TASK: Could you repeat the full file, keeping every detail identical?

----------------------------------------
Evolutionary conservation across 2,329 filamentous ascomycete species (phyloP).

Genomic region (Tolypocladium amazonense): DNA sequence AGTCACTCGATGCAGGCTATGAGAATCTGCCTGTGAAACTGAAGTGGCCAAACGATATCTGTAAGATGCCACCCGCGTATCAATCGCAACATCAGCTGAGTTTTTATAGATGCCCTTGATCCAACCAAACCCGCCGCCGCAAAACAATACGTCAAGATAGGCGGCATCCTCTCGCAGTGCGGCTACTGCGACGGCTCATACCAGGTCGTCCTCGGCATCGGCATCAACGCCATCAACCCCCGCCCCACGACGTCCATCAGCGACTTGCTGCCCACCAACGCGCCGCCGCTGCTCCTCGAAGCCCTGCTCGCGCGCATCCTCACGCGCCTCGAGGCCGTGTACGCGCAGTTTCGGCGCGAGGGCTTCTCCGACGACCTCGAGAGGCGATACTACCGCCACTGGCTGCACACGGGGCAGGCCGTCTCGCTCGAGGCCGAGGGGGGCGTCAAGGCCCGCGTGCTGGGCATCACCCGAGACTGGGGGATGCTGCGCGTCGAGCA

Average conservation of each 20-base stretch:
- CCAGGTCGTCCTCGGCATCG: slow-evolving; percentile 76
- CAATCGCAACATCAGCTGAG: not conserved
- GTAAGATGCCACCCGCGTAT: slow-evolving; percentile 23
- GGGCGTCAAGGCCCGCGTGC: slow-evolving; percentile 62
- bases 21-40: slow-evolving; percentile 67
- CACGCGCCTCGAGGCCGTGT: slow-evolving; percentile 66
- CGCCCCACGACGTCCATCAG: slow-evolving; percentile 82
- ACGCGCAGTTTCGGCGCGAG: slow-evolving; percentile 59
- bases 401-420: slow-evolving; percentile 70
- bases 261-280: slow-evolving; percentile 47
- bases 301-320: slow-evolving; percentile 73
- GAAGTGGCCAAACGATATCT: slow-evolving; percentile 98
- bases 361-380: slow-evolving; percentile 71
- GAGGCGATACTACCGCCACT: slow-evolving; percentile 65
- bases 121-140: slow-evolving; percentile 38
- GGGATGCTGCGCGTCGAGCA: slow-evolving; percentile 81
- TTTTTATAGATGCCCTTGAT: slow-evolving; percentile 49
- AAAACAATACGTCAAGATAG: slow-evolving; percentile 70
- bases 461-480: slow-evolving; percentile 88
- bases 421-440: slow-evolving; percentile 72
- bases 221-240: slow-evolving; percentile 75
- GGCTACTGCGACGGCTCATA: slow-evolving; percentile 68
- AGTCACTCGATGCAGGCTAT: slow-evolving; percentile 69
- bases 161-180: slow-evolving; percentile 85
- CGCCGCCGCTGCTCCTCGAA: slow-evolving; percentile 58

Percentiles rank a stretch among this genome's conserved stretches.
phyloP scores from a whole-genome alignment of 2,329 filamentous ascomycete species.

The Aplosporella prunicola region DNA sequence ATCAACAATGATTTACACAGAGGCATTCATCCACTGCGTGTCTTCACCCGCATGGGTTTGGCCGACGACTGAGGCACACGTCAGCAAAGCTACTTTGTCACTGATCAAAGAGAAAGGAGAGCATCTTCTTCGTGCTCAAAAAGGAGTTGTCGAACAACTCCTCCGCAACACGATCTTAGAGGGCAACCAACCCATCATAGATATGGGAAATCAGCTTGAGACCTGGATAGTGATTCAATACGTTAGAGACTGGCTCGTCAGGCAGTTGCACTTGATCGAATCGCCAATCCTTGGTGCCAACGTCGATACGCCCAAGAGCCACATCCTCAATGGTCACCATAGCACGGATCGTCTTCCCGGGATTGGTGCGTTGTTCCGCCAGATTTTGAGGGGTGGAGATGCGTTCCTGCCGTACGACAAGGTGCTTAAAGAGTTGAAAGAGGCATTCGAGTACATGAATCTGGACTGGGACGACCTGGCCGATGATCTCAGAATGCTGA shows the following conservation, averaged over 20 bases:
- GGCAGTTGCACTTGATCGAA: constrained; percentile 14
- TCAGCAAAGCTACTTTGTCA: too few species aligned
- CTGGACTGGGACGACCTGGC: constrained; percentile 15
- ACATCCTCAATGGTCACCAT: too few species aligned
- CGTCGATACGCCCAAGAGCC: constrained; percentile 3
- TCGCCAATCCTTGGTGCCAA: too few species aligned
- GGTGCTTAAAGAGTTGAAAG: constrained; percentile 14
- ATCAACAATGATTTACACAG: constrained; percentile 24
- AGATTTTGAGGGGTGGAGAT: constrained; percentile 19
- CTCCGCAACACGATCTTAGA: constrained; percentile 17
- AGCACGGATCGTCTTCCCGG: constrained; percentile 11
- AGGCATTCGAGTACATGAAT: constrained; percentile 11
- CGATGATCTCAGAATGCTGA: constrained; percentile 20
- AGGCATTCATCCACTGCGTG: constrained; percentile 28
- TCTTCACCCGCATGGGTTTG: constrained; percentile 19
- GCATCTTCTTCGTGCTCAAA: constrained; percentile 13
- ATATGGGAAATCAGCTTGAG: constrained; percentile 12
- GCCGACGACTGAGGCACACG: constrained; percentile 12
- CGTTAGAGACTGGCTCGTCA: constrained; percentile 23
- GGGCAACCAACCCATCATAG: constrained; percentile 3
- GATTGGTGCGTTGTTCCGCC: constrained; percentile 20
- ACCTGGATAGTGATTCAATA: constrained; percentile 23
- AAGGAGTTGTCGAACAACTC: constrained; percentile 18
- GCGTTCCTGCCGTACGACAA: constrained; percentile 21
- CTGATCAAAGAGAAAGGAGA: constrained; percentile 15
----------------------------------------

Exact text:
Evolutionary conservation across 2,329 filamentous ascomycete species (phyloP).

Genomic region (Tolypocladium amazonense): DNA sequence AGTCACTCGATGCAGGCTATGAGAATCTGCCTGTGAAACTGAAGTGGCCAAACGATATCTGTAAGATGCCACCCGCGTATCAATCGCAACATCAGCTGAGTTTTTATAGATGCCCTTGATCCAACCAAACCCGCCGCCGCAAAACAATACGTCAAGATAGGCGGCATCCTCTCGCAGTGCGGCTACTGCGACGGCTCATACCAGGTCGTCCTCGGCATCGGCATCAACGCCATCAACCCCCGCCCCACGACGTCCATCAGCGACTTGCTGCCCACCAACGCGCCGCCGCTGCTCCTCGAAGCCCTGCTCGCGCGCATCCTCACGCGCCTCGAGGCCGTGTACGCGCAGTTTCGGCGCGAGGGCTTCTCCGACGACCTCGAGAGGCGATACTACCGCCACTGGCTGCACACGGGGCAGGCCGTCTCGCTCGAGGCCGAGGGGGGCGTCAAGGCCCGCGTGCTGGGCATCACCCGAGACTGGGGGATGCTGCGCGTCGAGCA

Average conservation of each 20-base stretch:
- CCAGGTCGTCCTCGGCATCG: slow-evolving; percentile 76
- CAATCGCAACATCAGCTGAG: not conserved
- GTAAGATGCCACCCGCGTAT: slow-evolving; percentile 23
- GGGCGTCAAGGCCCGCGTGC: slow-evolving; percentile 62
- bases 21-40: slow-evolving; percentile 67
- CACGCGCCTCGAGGCCGTGT: slow-evolving; percentile 66
- CGCCCCACGACGTCCATCAG: slow-evolving; percentile 82
- ACGCGCAGTTTCGGCGCGAG: slow-evolving; percentile 59
- bases 401-420: slow-evolving; percentile 70
- bases 261-280: slow-evolving; percentile 47
- bases 301-320: slow-evolving; percentile 73
- GAAGTGGCCAAACGATATCT: slow-evolving; percentile 98
- bases 361-380: slow-evolving; percentile 71
- GAGGCGATACTACCGCCACT: slow-evolving; percentile 65
- bases 121-140: slow-evolving; percentile 38
- GGGATGCTGCGCGTCGAGCA: slow-evolving; percentile 81
- TTTTTATAGATGCCCTTGAT: slow-evolving; percentile 49
- AAAACAATACGTCAAGATAG: slow-evolving; percentile 70
- bases 461-480: slow-evolving; percentile 88
- bases 421-440: slow-evolving; percentile 72
- bases 221-240: slow-evolving; percentile 75
- GGCTACTGCGACGGCTCATA: slow-evolving; percentile 68
- AGTCACTCGATGCAGGCTAT: slow-evolving; percentile 69
- bases 161-180: slow-evolving; percentile 85
- CGCCGCCGCTGCTCCTCGAA: slow-evolving; percentile 58

Percentiles rank a stretch among this genome's conserved stretches.
phyloP scores from a whole-genome alignment of 2,329 filamentous ascomycete species.

The Aplosporella prunicola region DNA sequence ATCAACAATGATTTACACAGAGGCATTCATCCACTGCGTGTCTTCACCCGCATGGGTTTGGCCGACGACTGAGGCACACGTCAGCAAAGCTACTTTGTCACTGATCAAAGAGAAAGGAGAGCATCTTCTTCGTGCTCAAAAAGGAGTTGTCGAACAACTCCTCCGCAACACGATCTTAGAGGGCAACCAACCCATCATAGATATGGGAAATCAGCTTGAGACCTGGATAGTGATTCAATACGTTAGAGACTGGCTCGTCAGGCAGTTGCACTTGATCGAATCGCCAATCCTTGGTGCCAACGTCGATACGCCCAAGAGCCACATCCTCAATGGTCACCATAGCACGGATCGTCTTCCCGGGATTGGTGCGTTGTTCCGCCAGATTTTGAGGGGTGGAGATGCGTTCCTGCCGTACGACAAGGTGCTTAAAGAGTTGAAAGAGGCATTCGAGTACATGAATCTGGACTGGGACGACCTGGCCGATGATCTCAGAATGCTGA shows the following conservation, averaged over 20 bases:
- GGCAGTTGCACTTGATCGAA: constrained; percentile 14
- TCAGCAAAGCTACTTTGTCA: too few species aligned
- CTGGACTGGGACGACCTGGC: constrained; percentile 15
- ACATCCTCAATGGTCACCAT: too few species aligned
- CGTCGATACGCCCAAGAGCC: constrained; percentile 3
- TCGCCAATCCTTGGTGCCAA: too few species aligned
- GGTGCTTAAAGAGTTGAAAG: constrained; percentile 14
- ATCAACAATGATTTACACAG: constrained; percentile 24
- AGATTTTGAGGGGTGGAGAT: constrained; percentile 19
- CTCCGCAACACGATCTTAGA: constrained; percentile 17
- AGCACGGATCGTCTTCCCGG: constrained; percentile 11
- AGGCATTCGAGTACATGAAT: constrained; percentile 11
- CGATGATCTCAGAATGCTGA: constrained; percentile 20
- AGGCATTCATCCACTGCGTG: constrained; percentile 28
- TCTTCACCCGCATGGGTTTG: constrained; percentile 19
- GCATCTTCTTCGTGCTCAAA: constrained; percentile 13
- ATATGGGAAATCAGCTTGAG: constrained; percentile 12
- GCCGACGACTGAGGCACACG: constrained; percentile 12
- CGTTAGAGACTGGCTCGTCA: constrained; percentile 23
- GGGCAACCAACCCATCATAG: constrained; percentile 3
- GATTGGTGCGTTGTTCCGCC: constrained; percentile 20
- ACCTGGATAGTGATTCAATA: constrained; percentile 23
- AAGGAGTTGTCGAACAACTC: constrained; percentile 18
- GCGTTCCTGCCGTACGACAA: constrained; percentile 21
- CTGATCAAAGAGAAAGGAGA: constrained; percentile 15